On 14 March 2017, the day the European Court of Justice (ECJ) published its ruling in the case of Achbita v G4S Secure Solutions NV , the Daily Mail carried the following headline:
"Bosses can ban workers from wearing Islamic headscarves or other religious symbols, EU's top court rules."
Once again, the urgent need for a snappy and eye-catching headline misrepresents what a court judgement has actually said. Take the Daily Mail at its word and you could be heading for trouble.
It is fair to say that some employment lawyers have been surprised by the Achbita decision and opinion is divided as to the extent to which it will see a change in English law.
Ms Achbita worked as a receptionist for a G4S company in Belgium. The fact that she was client facing was significant. The G4S rulebook stated "employees are prohibited, in the workplace, from wearing any visible signs of their political, philosophical or religious beliefs and/or from giving expression to any ritual arising from them."
The company dismissed Ms Achbita when she indicated that she would continue to wear an Islamic headscarf during working hours, for religious reasons.
Cases are referred to the European Court when a national court needs a ruling on a matter of interpretation of an EU directive. Put simply, such a directive sets out the principle that member states should adopt in their own legislation but, by and large, leaves the detail to the state in question.
The actual question that the Belgian court needed answering was whether a blanket ban on the visible wearing of any political, philosophical or religious sign in the workplace constituted direct discrimination, prohibited by the 2000/78 Equality Directive.
As it happens, the ECJ answered that question in short order. The answer was no. The rule that applied to everyone, regardless of their religion and so could not be directly discriminatory by reason of that religion. (Although it would be direct discrimination just to ban only Islamic headscarves, despite what the Daily Mail headline says, since the rule would affect only Muslims.)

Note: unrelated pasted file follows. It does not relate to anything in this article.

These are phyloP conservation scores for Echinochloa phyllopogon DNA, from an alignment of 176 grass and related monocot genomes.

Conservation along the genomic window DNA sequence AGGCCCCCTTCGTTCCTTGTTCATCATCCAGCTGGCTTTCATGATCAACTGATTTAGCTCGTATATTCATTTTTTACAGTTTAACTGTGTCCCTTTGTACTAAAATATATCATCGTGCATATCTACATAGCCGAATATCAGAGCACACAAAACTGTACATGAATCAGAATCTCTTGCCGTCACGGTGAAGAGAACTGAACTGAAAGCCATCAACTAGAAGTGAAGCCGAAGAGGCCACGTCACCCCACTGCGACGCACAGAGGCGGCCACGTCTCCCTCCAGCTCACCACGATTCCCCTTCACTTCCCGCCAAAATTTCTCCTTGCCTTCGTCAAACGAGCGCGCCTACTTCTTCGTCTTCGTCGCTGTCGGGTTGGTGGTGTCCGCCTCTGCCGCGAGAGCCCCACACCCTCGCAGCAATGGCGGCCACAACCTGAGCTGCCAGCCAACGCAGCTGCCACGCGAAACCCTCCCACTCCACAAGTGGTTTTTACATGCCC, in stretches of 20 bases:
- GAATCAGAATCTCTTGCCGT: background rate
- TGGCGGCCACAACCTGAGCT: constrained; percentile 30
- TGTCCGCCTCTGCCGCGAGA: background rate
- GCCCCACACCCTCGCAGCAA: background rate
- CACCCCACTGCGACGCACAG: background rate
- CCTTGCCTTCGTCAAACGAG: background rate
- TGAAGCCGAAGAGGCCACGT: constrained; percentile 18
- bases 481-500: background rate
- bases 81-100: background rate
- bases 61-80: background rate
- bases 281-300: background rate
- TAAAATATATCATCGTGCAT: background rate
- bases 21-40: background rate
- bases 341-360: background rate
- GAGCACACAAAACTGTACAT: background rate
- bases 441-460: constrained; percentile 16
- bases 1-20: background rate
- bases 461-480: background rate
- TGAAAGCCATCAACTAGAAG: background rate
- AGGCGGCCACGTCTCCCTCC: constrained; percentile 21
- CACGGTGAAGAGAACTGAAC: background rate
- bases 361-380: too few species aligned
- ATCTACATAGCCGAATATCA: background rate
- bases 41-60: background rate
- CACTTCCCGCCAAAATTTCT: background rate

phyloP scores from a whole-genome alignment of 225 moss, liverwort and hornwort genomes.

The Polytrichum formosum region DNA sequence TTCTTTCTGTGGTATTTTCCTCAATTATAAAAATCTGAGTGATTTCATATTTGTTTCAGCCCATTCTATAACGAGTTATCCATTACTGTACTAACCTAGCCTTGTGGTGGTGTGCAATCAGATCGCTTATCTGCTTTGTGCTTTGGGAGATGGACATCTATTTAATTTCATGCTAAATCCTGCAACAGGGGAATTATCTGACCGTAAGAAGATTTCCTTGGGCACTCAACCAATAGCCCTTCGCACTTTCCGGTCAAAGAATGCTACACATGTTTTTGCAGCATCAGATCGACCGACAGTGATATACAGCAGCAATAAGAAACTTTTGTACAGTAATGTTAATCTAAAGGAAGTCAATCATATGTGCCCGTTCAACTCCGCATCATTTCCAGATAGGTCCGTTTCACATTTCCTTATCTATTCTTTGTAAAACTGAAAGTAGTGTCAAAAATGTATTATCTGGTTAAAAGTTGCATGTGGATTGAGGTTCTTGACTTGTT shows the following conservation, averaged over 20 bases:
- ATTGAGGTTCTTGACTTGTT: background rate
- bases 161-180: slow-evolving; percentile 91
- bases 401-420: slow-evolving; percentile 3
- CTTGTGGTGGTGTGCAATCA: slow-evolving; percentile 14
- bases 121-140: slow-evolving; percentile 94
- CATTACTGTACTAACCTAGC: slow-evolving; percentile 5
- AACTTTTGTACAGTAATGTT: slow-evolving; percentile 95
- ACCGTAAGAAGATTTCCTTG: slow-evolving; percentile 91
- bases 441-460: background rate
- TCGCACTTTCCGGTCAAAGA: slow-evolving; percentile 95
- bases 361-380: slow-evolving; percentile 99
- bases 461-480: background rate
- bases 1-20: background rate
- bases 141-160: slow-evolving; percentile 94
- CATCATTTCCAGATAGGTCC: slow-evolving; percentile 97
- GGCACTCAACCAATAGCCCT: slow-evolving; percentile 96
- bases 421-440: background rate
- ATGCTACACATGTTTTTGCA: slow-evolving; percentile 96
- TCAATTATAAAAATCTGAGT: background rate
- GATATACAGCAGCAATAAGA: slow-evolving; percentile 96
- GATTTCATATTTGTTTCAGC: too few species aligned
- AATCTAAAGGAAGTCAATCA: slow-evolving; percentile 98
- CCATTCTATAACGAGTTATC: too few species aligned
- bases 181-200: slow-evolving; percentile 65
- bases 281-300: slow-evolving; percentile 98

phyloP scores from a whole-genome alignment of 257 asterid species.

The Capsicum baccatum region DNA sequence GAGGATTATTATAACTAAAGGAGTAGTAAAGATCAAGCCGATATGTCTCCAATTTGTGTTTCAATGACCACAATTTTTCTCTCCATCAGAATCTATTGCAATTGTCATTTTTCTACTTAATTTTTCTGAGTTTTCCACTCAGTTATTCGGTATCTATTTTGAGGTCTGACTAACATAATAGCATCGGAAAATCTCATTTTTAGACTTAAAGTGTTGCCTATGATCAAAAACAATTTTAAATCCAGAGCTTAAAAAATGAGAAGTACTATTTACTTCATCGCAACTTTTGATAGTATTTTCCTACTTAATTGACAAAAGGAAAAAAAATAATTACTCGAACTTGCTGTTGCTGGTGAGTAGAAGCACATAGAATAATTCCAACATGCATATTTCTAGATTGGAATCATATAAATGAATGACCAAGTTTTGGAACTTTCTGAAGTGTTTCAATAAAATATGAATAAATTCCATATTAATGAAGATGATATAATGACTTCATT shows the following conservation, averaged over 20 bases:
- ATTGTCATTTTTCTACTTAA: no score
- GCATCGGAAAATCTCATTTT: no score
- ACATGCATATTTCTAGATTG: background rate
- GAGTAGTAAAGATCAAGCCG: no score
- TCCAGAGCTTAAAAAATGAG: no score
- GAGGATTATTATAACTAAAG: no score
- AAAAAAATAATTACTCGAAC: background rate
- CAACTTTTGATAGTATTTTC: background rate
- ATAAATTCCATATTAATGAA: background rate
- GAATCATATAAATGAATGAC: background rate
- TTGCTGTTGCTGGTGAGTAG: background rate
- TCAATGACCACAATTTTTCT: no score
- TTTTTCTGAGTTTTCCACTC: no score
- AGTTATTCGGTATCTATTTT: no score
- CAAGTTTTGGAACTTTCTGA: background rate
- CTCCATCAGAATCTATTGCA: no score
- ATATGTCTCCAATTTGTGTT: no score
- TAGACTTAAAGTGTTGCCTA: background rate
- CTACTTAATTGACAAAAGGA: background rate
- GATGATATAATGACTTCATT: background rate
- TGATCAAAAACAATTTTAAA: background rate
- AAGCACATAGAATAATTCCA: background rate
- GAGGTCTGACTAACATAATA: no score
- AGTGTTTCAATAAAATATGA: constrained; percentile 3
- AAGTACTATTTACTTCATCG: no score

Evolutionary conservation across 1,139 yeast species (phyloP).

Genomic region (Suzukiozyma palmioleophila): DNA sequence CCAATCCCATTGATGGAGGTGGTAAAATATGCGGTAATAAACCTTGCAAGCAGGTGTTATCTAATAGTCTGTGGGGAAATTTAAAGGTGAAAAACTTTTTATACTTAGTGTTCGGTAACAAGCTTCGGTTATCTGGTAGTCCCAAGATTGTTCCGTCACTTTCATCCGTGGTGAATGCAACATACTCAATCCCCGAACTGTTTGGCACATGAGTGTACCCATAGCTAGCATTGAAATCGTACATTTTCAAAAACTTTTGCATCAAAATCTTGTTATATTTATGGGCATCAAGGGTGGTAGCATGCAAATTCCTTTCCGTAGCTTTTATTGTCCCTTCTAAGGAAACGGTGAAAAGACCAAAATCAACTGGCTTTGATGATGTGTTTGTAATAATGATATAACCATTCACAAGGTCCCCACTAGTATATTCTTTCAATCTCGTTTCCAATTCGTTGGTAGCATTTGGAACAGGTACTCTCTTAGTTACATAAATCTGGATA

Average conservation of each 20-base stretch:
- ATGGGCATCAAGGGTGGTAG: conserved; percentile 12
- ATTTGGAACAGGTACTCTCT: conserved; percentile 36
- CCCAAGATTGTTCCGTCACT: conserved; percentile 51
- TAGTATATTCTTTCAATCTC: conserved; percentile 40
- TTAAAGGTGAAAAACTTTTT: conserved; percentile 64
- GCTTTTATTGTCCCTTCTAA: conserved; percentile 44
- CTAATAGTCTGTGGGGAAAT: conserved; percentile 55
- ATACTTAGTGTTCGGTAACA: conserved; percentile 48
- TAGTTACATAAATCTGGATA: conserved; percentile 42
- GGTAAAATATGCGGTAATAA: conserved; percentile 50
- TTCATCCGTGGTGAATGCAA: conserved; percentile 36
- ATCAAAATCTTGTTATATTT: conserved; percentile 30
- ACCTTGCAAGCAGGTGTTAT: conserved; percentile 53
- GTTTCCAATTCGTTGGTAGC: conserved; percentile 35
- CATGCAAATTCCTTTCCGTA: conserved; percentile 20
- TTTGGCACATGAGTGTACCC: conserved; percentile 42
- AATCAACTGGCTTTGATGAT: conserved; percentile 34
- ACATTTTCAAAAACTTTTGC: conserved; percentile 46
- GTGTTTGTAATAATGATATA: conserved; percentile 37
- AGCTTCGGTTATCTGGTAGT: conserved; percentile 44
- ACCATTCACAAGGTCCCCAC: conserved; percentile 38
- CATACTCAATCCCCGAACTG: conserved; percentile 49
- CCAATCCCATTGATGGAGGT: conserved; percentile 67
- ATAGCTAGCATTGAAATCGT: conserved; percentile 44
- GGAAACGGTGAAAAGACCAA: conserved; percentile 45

Instead of leaving it there, the EU went on to offer some (perhaps less than helpful) guidance in cases of indirect discrimination.
Indirect discrimination arises where an apparently neutral provision, criterion or practice (such as a ban on all religious symbols, applicable to all religions) has a detrimental effect on persons on the ground of their religion or belief unless that provision, criterion or practice is objectively and reasonably justified as being a proportionate means of achieving a legitimate aim.
The ECJ noted that Article 16 of something called the Charter of Fundamental Rights of the European Union recognised "the freedom to conduct business in accordance with union law and national laws and practices."
The ECJ stated that an employer's wish to project what it described as “an image of neutrality towards customers” related to that Article 16 freedom and, it said "is, in principle, legitimate, notably where the employer involves in its pursuit of that aim only those workers who are required to come into contact with the employer's customers." This therefore amounted to a legitimate aim.